The bill calls for $ 6 billion in weapons and training for Ukrainian forces and $ 8.7 billion to replenish Pentagon reserves.
The US House of Representatives has approved a huge $ 39.8 billion package of military and other assistance to strengthen Kiev against Moscow – more than 5% of the total US national security budget for 2022.
Only 57 Republicans rejected the measure in Tuesday’s vote, hours after the bill’s text was released. To move the bill forward, Democrats agreed to cut it off from the 10 10 billion Covid-19 aid package, which Republicans vehemently opposed. Senate Majority Leader Chuck Schumer has already promised “Quick Move” To pass the law, which would bring total US support for Ukraine this year is about $ 54 billion, and more than what Washington has spent on global foreign aid in 2019.
House Speaker Nancy Pelosi (D-California) claims the bill is a matter of U.S. national security, saying “The Ukrainian people are fighting for their democracy, and for us in doing so.”
Critics, such as Republican Andy Biggs (R-Arizona), have argued “We cannot help Ukraine by spending what we do not have.”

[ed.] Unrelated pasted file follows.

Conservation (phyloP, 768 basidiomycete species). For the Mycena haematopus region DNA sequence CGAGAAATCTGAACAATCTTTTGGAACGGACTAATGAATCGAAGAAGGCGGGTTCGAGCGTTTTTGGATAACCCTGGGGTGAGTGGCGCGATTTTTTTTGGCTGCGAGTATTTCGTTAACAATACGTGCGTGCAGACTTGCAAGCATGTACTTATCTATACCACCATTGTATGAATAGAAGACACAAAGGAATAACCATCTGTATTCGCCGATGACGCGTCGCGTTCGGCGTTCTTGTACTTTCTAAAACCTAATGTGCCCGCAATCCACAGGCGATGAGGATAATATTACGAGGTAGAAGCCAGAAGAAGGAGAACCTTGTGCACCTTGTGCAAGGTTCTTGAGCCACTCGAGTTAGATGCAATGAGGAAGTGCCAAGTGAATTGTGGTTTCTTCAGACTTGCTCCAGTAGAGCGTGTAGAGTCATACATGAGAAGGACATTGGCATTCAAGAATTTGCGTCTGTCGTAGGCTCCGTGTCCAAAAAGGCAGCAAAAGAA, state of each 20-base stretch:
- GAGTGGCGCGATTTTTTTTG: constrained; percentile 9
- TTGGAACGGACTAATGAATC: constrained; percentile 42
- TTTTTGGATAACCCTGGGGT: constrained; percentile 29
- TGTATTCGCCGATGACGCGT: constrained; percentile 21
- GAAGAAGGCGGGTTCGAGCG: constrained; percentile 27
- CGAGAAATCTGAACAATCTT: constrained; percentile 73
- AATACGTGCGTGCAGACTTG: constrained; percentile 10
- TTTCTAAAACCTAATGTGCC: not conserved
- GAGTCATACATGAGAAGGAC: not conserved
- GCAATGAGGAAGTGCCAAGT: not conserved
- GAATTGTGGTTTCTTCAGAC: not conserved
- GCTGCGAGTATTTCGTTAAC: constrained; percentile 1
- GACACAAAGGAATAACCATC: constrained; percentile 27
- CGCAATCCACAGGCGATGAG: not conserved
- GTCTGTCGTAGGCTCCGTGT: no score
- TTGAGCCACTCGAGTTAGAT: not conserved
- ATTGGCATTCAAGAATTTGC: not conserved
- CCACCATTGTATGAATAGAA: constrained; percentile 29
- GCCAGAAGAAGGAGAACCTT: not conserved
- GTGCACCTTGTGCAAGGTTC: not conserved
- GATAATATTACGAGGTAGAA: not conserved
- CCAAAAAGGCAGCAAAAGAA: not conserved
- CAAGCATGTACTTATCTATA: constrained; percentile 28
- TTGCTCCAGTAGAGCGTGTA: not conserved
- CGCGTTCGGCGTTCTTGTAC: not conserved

Lawmakers have approved more funding than President Biden initially asked for $ 33 billion. “We cannot delay this important war effort.” Biden said Monday, urging Congress to move quickly “Critical” Deadline.
Although the bill seeks to provide additional military assistance to Ukraine to continue the war against Russia – allowing more direct transfers from U.S. military stockpiles – a large portion of the funds will be spent on replenishing weapons already sent abroad, as well as supporting other regional allies. And increased troop deployments in Europe.
At least $ 8.7 billion in cash will go to a State Department-funded financial aid fund to help meet Ukraine’s budget deficit and others. “Urgent need,” Another $ 900 million Ukrainian refugee housing is intended for neighboring states. Another 5 5 billion will be diverted to the global food aid program to address potential supply disruptions from war-torn Ukraine and sanctions-ravaged Russia.
Earlier Monday, Biden signed the Ukraine Democracy Defense Land-Lease Act of 2022, a WWII-era plan to supply arms and other equipment to the Kiev government, approved by Congress in late April. The arms shipments under the law differ from the nearly $ 4 billion in direct military aid that Russia has sent to Ukraine since the start of the military operation in February and the supply of arms approved by the new $ 40 billion package.